The Russians are not treated as a bunch of villains, but instead are shown to be just as human as the American boys. The political climate of the time obviously made the victory that much sweeter, and Coffey does an excellent job of setting the victory against that backdrop.

As a hockey fan, it's difficult to think of a greater moment than watching the players and crowd go crazy as those final seconds ticked away - for many of us, it still gives us chills 25 years later. This book does a wonderful job of honoring one of the great moments in American sports history.
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Format: Hardcover
I was 18, almost 19, years old that night in February 1980. I was a freshman in college, only a handful of years younger than the talented young men who donned the sweaters of the USA to play in the Lake Placid Olympics. It would be hard to imagine a time when morale was lower, and people felt more negatively about being an American--it was the Carter administration, interest rates were 21%, the Iranian hostage crisis was in full disaster mode, and the Soviets had just invaded Afghanistan. I grew up 65 miles from Three Mile Island, and the accident there had occurred two days after my 18th birthday in March 1979, and nobody knew whether the accident there would have long-term negative effects. Relations with the Soviets were at their nadir, the Cold War was at its height, and I remembered that things in this country were at about their lowest point possible.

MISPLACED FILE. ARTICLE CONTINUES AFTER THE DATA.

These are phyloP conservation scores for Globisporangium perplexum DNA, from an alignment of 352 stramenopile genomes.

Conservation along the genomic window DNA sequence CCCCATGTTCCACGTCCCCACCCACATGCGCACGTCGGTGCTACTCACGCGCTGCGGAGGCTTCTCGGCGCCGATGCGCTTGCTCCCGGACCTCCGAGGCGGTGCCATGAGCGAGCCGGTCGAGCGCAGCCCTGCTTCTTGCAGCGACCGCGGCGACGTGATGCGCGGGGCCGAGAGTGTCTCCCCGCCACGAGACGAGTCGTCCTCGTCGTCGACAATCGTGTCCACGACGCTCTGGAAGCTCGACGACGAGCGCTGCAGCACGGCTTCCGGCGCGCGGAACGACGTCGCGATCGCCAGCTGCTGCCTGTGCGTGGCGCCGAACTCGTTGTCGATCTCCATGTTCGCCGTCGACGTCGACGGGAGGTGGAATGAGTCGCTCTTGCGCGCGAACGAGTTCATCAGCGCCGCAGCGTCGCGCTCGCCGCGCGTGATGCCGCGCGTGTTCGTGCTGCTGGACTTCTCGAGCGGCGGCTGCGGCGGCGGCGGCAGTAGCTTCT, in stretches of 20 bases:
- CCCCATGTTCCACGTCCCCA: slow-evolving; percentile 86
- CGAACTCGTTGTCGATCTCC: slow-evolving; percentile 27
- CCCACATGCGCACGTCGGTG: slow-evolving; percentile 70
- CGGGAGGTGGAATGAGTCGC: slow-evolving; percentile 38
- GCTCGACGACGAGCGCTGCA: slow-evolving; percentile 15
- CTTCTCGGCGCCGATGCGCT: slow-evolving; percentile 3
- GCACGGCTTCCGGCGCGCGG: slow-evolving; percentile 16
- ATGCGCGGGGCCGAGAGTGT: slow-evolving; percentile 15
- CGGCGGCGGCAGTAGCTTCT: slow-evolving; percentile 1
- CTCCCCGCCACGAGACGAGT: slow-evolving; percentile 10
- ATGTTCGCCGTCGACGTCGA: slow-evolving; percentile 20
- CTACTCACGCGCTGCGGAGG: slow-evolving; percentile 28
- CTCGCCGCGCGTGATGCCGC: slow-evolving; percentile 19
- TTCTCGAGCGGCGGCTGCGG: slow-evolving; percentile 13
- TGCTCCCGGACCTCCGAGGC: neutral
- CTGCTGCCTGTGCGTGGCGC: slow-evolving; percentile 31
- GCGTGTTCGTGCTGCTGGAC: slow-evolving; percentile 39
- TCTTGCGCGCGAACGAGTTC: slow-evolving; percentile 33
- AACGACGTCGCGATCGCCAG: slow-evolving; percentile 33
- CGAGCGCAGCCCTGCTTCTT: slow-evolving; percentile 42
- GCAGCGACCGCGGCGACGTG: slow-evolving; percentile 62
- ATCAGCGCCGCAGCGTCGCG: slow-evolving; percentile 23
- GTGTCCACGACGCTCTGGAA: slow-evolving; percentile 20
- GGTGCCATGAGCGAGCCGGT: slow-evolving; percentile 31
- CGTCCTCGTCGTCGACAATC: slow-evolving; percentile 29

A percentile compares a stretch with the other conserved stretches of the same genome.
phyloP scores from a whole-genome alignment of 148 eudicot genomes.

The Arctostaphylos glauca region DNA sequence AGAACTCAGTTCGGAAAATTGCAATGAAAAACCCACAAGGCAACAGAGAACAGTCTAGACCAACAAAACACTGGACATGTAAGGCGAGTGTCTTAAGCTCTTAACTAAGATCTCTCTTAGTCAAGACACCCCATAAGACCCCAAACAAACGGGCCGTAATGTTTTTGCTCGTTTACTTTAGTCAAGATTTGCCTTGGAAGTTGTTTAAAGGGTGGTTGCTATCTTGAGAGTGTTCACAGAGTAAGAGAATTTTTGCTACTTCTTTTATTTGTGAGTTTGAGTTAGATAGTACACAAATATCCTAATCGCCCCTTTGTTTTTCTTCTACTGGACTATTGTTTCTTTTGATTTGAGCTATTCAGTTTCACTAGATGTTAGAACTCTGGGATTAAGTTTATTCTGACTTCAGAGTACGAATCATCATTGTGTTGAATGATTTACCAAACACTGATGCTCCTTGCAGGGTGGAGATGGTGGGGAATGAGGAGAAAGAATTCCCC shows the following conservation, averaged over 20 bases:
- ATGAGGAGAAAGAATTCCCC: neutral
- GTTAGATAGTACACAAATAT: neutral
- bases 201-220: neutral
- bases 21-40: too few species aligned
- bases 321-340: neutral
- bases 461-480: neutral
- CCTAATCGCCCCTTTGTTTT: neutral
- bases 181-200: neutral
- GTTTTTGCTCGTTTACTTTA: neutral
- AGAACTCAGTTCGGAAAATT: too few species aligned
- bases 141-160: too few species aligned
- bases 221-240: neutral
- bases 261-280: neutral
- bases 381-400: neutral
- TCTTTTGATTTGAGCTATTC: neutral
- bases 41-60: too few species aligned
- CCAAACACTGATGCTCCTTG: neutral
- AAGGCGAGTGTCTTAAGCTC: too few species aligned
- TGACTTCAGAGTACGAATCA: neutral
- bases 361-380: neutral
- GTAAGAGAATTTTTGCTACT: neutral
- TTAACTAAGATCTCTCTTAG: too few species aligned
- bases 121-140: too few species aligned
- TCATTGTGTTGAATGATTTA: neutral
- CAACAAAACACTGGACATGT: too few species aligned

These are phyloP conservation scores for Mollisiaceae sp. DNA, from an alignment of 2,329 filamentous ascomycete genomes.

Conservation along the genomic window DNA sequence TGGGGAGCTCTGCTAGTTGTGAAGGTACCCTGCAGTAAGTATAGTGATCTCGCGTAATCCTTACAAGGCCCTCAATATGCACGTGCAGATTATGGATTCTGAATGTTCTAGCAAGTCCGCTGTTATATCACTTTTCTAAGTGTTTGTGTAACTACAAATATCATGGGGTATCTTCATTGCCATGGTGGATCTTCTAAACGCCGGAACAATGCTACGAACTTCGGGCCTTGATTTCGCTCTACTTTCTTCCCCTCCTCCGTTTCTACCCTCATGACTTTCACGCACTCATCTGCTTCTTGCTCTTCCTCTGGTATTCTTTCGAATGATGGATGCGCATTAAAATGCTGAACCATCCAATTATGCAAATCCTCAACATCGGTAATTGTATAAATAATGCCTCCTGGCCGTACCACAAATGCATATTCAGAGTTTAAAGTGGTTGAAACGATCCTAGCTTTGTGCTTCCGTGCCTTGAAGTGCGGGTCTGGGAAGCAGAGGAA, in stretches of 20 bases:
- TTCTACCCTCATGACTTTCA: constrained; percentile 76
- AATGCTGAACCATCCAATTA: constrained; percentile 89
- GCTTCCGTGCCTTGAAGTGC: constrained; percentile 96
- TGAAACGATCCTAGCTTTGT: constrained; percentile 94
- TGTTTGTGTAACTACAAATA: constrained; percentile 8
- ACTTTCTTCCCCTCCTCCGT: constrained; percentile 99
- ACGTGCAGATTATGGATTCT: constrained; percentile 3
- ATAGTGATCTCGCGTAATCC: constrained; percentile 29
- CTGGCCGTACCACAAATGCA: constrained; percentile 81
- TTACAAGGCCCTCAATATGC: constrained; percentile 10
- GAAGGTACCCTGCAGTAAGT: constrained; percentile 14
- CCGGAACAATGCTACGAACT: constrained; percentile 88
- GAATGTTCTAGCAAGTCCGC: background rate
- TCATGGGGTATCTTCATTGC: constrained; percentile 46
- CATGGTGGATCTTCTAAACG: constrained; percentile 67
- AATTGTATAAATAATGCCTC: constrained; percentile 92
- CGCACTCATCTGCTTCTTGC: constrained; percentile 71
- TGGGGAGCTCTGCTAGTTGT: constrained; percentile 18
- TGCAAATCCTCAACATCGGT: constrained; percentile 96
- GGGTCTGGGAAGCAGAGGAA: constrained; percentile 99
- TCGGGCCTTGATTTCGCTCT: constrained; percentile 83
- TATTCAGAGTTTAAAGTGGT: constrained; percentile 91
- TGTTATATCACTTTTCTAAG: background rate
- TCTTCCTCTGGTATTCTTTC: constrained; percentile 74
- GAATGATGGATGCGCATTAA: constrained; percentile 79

And then a miracle occurred.

Herb Brooks and his team of unknown college kids beat the greatest hockey team in the world, perhaps in history. I will never forget--as long as I live--hearing Al Michaels cry out, "Do you believe in miracles? Yes!" as time ran out, and seeing the bedlam when the U.S. boys realized what they had accomplished. At that moment, it was okay to be an American again. I think that the resurgence of the Reagan years actually began that night in Lake Placid. It certainly marked the height of amateur hockey in the Olympics--the whole concept of "Dream Teams" was not even yet on the drawing board.

Wayne Coffey has written the definitive book on the Miracle game. It covers the action on the ice in minute detail while also telling us just who these unknown college kids--and their sphinx-like coach--were.
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Format: Paperback Verified Purchase
Wayne Coffey is a wonderful sportswriter for the NY Daily News, so seeing his name on this book gave me every reason to believe I would like it. I was right.